I’ve learned to find a happy medium with my spending habits, treating myself on occasion without getting carried away or becoming a spending habit.

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Asking yourself the following before making a purchase will help you reduce your spending.

  • Do I sense an emotional gap that I’m attempting to fill?
  • Can I take any action to proactively deal with these feelings?
  • Is this something I should not buy on impulse?
  • Am I purchasing something because of deceptive marketing that makes me think I need it to be happy?
  • How can I maximize my pleasure with the least amount of effort?
  • Is there any chance that this thing would really make me happier if I used it?
  • Is there a more pleasurable way I might spend this cash?
  • Can I get my money’s worth (in terms of how much I like it and how often I use it)?
  • Will I still be able to pay my bills if I make this purchase?
  • Can I pay cash for this, or do I need to use credit? If so, how certain am I that I will be able to pay it off by the due date on the bill?
  • Will this purchase assist someone I care about while also supporting them financially?
  • Do my morals agree with those of the company’s creators and sellers?

And now, a few questions in the spirit of the season:

  • Do I feel like I have to buy an expensive present just so the recipient doesn’t get the wrong idea about how much I value them?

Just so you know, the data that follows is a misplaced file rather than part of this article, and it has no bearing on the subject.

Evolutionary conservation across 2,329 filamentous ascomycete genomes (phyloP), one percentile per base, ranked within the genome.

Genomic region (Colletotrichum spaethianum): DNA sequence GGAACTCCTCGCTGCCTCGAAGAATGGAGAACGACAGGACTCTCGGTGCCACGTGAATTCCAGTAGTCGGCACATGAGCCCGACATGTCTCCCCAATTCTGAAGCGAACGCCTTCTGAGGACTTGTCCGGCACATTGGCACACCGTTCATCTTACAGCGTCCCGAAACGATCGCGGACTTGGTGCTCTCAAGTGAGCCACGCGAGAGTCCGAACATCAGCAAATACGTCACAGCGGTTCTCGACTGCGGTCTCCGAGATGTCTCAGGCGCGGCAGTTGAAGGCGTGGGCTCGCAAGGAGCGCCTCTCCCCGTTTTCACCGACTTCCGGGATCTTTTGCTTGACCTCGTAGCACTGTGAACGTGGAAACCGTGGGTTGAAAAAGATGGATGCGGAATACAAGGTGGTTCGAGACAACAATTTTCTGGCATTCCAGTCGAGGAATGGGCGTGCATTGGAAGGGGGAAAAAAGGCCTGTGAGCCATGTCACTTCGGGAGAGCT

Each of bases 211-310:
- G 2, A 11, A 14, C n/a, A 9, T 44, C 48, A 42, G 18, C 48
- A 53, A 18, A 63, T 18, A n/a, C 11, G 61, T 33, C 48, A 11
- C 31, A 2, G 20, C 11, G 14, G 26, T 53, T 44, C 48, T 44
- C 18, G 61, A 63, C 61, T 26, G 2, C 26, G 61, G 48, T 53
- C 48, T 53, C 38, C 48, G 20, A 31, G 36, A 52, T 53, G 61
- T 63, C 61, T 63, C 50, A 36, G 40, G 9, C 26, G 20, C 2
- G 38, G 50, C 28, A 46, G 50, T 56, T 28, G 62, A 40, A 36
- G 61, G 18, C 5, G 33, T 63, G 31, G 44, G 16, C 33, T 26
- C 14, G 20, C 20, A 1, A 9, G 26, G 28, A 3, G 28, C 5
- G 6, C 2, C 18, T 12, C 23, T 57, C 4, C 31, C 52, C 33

• Is there any other way I might express my appreciation without going over budget?
  • Should I feel obligated to match the other person’s level of spending?
  • Can I let go of that expectation and instead try to give them something of real value that they’ll appreciate?
  • Is my pride telling me that spending more will make me appear better?
  • Can I stop worrying about how others will perceive my generous financial contributions and instead put my energy towards really making a positive impact?
  • How can I help someone outside the scope of the monetary value of my gift?
  • Is there anything I can make that they would value if finances are tight?
  • What if I spent that money on a shared event instead, one that brought greater pleasure and connection to more people?
  • What makes me believe that the people who love me would suddenly start to evaluate me differently depending on how much money I spend on them?

These are just a few examples of the kind of questions that may help us become more self-aware of our shopping habits and guide us toward moderation, both in our regular lives and during the Christmas season.

Because certain marketers will always use scare tactics to increase their bottom line, answering these questions might be challenging at times.

But information is power, and by challenging our assumptions about our internal experiences, we may learn to alter the behaviors that result from them. We may train ourselves to spend wisely and consciously, helping one another monetarily as we are able and appreciating the work of our fellow humans.